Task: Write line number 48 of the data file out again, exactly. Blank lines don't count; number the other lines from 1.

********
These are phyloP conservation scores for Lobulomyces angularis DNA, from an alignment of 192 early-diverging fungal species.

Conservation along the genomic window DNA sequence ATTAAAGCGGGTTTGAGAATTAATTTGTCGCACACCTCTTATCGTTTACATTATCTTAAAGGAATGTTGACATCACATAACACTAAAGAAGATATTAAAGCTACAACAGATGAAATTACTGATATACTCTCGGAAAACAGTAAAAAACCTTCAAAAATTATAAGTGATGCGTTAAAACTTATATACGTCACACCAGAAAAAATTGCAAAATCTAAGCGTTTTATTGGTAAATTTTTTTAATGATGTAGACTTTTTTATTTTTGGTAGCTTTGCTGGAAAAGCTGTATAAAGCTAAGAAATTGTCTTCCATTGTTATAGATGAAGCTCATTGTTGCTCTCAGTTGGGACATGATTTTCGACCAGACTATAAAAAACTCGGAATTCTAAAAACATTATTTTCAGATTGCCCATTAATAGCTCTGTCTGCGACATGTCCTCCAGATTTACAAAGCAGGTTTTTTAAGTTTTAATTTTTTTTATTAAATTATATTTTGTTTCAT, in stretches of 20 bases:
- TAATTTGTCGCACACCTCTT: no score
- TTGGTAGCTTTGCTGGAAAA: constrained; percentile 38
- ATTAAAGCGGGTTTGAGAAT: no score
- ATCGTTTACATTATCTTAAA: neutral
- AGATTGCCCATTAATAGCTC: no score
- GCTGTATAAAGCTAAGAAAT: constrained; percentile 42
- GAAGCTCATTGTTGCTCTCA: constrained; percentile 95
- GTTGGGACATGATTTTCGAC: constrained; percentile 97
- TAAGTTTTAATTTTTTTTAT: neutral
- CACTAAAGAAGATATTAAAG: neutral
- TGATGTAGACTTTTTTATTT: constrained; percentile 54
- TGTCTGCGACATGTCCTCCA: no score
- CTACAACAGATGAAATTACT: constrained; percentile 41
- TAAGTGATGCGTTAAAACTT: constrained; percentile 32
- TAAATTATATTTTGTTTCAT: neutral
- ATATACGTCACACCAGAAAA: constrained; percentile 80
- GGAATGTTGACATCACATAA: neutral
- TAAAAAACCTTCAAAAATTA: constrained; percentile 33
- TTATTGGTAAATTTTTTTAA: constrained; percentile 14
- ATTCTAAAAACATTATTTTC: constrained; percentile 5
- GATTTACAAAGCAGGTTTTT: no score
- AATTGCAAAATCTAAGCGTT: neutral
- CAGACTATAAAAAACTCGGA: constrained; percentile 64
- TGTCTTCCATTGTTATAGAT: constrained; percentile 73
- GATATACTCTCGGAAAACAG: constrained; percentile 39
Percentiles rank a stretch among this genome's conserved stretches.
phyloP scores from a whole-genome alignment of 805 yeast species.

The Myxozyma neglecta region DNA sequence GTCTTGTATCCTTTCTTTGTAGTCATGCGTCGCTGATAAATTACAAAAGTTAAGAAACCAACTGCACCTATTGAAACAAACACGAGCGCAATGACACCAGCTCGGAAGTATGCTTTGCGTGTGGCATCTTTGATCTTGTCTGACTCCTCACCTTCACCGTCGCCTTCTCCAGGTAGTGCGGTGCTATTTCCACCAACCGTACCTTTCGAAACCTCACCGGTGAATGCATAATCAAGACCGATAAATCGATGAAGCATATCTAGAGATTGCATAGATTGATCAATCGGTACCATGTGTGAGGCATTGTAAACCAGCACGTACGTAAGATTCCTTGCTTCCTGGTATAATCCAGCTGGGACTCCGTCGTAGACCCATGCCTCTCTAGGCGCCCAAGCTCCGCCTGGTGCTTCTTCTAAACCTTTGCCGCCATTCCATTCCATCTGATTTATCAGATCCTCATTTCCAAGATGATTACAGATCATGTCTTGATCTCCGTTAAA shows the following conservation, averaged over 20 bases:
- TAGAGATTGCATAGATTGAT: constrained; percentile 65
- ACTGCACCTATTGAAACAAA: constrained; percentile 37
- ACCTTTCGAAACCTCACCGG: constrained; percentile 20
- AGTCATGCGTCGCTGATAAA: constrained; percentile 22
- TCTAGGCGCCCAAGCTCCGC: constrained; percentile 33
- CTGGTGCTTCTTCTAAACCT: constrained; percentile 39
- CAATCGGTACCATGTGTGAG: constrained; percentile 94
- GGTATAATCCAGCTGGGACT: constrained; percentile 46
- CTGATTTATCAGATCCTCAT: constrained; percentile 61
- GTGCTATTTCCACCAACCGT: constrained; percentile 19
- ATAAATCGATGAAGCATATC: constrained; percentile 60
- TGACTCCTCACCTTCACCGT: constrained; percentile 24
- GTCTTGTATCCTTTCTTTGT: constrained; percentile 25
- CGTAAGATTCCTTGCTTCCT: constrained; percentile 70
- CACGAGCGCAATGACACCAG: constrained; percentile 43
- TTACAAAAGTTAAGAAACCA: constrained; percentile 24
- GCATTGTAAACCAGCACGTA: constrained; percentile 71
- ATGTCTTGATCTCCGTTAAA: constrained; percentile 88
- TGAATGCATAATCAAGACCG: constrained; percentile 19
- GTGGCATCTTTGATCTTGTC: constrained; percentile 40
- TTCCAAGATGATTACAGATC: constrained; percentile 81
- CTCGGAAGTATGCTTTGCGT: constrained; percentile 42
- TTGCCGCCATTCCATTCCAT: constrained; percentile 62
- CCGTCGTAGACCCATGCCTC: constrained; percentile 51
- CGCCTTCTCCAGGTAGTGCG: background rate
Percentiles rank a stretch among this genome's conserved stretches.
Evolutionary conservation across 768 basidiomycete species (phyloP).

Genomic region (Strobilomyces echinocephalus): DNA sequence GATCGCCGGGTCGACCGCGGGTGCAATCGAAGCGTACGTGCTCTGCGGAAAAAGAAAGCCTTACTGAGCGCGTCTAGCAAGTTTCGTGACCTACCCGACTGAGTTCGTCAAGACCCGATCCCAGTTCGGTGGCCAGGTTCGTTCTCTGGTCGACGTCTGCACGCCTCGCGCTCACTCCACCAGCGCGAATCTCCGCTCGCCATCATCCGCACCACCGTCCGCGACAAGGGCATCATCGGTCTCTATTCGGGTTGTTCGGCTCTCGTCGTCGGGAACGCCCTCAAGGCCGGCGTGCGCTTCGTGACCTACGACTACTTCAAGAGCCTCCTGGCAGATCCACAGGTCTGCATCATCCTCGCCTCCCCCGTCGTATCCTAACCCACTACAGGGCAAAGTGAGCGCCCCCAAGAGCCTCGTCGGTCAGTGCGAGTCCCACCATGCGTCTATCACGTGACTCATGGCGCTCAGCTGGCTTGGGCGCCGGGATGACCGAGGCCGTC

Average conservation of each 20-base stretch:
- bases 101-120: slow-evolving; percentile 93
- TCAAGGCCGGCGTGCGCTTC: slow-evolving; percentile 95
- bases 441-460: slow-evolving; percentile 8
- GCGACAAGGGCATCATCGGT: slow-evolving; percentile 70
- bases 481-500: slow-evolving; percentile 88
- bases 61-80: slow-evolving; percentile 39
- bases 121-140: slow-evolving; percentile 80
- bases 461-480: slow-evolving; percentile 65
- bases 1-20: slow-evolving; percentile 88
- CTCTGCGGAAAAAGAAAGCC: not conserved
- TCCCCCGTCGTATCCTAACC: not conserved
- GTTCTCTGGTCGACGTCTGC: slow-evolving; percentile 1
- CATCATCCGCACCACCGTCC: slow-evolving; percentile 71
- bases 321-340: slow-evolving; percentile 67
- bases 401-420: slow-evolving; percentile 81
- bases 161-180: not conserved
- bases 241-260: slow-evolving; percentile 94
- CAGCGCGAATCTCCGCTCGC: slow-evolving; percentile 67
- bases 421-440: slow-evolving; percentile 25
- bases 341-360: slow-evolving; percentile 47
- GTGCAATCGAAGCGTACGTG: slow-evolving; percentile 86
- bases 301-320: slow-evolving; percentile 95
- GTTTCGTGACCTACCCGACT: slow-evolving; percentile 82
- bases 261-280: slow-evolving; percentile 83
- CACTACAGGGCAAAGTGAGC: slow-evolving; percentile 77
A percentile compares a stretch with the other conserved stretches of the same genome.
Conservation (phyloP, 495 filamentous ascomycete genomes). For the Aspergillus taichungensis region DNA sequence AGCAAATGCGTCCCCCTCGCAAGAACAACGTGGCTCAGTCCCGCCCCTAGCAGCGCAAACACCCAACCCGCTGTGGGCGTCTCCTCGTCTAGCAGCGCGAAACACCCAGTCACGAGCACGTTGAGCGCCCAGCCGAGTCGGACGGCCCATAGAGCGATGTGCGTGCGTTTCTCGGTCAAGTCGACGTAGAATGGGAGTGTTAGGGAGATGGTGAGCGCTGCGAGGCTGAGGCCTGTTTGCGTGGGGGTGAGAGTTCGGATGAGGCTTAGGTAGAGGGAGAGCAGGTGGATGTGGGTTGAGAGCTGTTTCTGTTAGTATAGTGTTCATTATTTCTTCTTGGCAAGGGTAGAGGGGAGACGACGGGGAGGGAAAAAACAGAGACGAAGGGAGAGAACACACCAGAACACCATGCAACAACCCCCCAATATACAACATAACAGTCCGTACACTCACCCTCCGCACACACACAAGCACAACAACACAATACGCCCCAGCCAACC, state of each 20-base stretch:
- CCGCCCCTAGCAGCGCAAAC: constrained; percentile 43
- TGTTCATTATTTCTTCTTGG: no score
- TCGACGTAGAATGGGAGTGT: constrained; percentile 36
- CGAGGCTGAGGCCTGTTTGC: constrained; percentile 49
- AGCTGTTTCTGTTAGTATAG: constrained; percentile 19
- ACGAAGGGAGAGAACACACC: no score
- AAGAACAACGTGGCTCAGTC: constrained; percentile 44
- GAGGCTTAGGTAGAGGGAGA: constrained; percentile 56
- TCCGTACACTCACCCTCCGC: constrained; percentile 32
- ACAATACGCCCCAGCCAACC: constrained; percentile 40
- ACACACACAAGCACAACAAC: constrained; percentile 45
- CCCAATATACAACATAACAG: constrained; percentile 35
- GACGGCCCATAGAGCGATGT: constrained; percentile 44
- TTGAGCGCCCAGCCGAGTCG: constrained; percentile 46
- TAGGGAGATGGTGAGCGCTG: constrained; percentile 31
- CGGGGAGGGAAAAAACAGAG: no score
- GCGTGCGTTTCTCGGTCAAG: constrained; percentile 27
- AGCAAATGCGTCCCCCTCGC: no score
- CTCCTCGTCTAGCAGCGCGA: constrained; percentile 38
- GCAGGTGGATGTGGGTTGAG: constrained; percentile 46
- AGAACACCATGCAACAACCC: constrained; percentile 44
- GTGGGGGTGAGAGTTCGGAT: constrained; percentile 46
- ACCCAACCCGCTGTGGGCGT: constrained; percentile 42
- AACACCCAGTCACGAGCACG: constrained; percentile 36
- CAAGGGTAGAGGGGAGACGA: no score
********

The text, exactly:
- ATGTCTTGATCTCCGTTAAA: constrained; percentile 88